"It is, in short, about how to enjoy and make the most of your time, by which I mean investing as much as you wish in everything that matters: work, family, community, leisure. It is about celebrating abundance rather than lamenting choices or claiming that no one can have it all."
Laura Vanderkam has made a career out of studying and exploring how people use their time. With each new research project and book she releases, there is a new question that fascinates her. In her latest book I Know How She Does It, Vanderkam’s key question was, how do successful women live their (perceived to be) very full lives? This is a question of great debate, borne out of Anne-Marie Slaughter’s now infamous article in The Atlantic claiming that women “cannot have it all.”
With a desire to explore this claim more, Vanderkam set out to analyze 1,001 days recorded by women in her study. What she found was surprising – “Their lives didn’t look that bad.” Yes, they were busy but they have time for family, community and leisure activities. On top of that, most were getting a decent amount of sleep per night. Vanderkam’s analysis morphed into a more interested question that challenges Slaughter’s claim – how can we amend the cultural narratives that we live our lives by? The answer is storytelling that shows us new narratives about the realities of women’s lives.
I Know How She Does It is a unique blend of storytelling about women’s lives coupled with best practices and tips that emerged from the research. Vanderkam looks at three areas of women’s lives – work, home, and self – exploring each in detail to paint a new picture of what successful women’s lives are really like.
Understand How You Actually Use Your Time
"Taking a clear look at work hours, and how much we can or want to work, is the first step to building a life that’s truly balanced, and moving forward on all fronts."
The basis of Vanderkam’s research for this book are time logs, where women kept track of their time in 30 minute increments. These logs are of course important for her research, but they have the added benefit of revealing to the person keeping them how their time is really used. From the research that she did for her first book 168 Hours, Vanderkam knew that people tend to grossly misunderstand where their time is going. Typically, we tend to overestimate how much time we spend working and underestimate how much time we have for other activities.
Once you have an understanding of how you actually use your time, and for that matter how much time you actually have, you can make more empowered decisions about how to use your time. I would also add that this knowledge can help you change your personal narrative about your time.
Set Yourself Up for Success
"If you want to have it all – a life that involves professional success and plenty of time for personal pursuits too – then you need to be strategic about how you spend your work hours. Invested well, work hours generate great returns."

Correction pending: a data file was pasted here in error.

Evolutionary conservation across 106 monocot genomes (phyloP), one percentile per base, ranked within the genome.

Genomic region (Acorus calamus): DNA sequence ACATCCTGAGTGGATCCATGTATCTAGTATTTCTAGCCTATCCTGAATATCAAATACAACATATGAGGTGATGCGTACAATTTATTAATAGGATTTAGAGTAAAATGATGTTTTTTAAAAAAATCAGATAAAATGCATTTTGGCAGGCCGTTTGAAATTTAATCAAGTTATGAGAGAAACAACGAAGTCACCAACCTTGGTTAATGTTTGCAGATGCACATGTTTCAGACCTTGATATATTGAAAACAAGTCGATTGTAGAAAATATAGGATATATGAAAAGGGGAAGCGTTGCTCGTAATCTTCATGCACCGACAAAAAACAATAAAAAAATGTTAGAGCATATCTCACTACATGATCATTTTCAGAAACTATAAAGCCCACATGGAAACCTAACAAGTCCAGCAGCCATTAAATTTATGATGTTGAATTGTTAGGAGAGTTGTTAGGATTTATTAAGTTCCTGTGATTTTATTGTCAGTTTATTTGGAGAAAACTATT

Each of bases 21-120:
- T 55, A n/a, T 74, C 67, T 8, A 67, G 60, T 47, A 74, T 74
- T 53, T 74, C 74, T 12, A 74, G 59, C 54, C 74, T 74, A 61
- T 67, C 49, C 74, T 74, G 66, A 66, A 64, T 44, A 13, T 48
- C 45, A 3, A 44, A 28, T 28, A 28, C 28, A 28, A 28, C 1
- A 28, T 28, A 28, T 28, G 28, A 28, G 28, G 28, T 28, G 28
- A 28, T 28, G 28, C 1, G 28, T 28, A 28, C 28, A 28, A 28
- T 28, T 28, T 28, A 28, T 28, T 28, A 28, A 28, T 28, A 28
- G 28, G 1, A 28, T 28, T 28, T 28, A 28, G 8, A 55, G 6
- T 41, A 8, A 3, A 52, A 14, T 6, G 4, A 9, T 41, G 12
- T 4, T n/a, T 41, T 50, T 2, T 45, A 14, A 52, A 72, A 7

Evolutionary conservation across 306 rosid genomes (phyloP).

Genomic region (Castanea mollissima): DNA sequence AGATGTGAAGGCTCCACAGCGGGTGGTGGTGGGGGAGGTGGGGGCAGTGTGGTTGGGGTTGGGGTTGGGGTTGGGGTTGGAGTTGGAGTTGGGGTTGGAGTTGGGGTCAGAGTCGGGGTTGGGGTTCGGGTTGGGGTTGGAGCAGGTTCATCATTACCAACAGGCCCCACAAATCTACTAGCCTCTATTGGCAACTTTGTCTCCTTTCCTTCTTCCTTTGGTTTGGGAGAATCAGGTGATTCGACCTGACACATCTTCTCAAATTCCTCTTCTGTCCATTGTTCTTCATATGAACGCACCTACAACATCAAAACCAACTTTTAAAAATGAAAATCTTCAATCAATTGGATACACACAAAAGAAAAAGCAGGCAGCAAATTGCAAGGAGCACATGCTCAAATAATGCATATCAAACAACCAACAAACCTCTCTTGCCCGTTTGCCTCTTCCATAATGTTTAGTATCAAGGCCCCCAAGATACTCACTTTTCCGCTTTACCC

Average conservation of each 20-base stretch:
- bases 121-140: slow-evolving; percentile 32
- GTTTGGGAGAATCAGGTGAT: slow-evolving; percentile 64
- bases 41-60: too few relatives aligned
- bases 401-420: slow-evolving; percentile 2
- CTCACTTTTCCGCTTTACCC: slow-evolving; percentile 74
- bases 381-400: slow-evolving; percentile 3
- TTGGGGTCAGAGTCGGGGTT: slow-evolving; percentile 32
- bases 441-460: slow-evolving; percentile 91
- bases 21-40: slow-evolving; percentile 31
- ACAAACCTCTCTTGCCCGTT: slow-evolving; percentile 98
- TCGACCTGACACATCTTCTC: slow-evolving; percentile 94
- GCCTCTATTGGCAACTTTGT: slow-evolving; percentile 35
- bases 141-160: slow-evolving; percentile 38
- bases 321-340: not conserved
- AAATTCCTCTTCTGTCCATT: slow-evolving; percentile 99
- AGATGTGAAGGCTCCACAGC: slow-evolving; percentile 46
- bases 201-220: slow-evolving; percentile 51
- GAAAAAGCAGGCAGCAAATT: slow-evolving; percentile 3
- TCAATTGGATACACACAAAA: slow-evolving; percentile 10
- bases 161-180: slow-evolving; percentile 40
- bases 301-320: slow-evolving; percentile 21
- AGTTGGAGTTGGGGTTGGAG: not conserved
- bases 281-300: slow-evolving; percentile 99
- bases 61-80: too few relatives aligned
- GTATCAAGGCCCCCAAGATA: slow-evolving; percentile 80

To set yourself up for success (however that is defined for you), it is important to use your time well. That includes work hours, which often have a tendency to be spent on not so important things. Vanderkam suggests several strategies to change this for ourselves:
- Look (and plan) forward – It’s hard to manage your time when you don’t know what is on the horizon. Find some pocket of time to allow yourself to get organized. This is often a great thing to do on Friday afternoons, which tend to be otherwise unproductive time.
- Do the real work – How often have you found yourself doing administrative or otherwise not productive tasks at work? It happens to all of us. It’s important to realize that we must make time for our real work, whatever that may be.
Self-Care is the Secret Ingredient
"…taking care of yourself need not be a casualty of juggling work and life."
There seems to be a plethora of information and research these days that tells us just how important self-care is. This includes things like sleep, exercise, and other leisure activities. The challenge is that most of us assume that we don’t have time for these things, which Vanderkam overturns with her research and challenge to readers to keep a time log. Vanderkam’s research participants averaged over seven hours of sleep per night – significantly more than people often claim to be getting. Similarly, many of her participants were already exercising, or soon realized that they had time for it.
One of the challenges that women often face when trying to make space for self-care is finding pockets of time for it. It often requires some amount of creativity. In The Fringe Hours by Jessica N. Turner, Turner suggests looking for those smaller pockets of time (15 or 20 minutes), or other opportunities we may have to practice self-care. While finding the time might be the biggest challenge, I would add that sometimes we haven’t found self-care practices that we truly love and look forward to. This leaves us less than excited to pursue these activities when we do finally have the time. If that’s the case for you, give yourself some space to experiment and find what works for you.
I greatly appreciated Vanderkam’s desire to tell stories that are counter to the ones we so often hear in our culture about successful women and their time. It is a refreshing look at what is actually possible.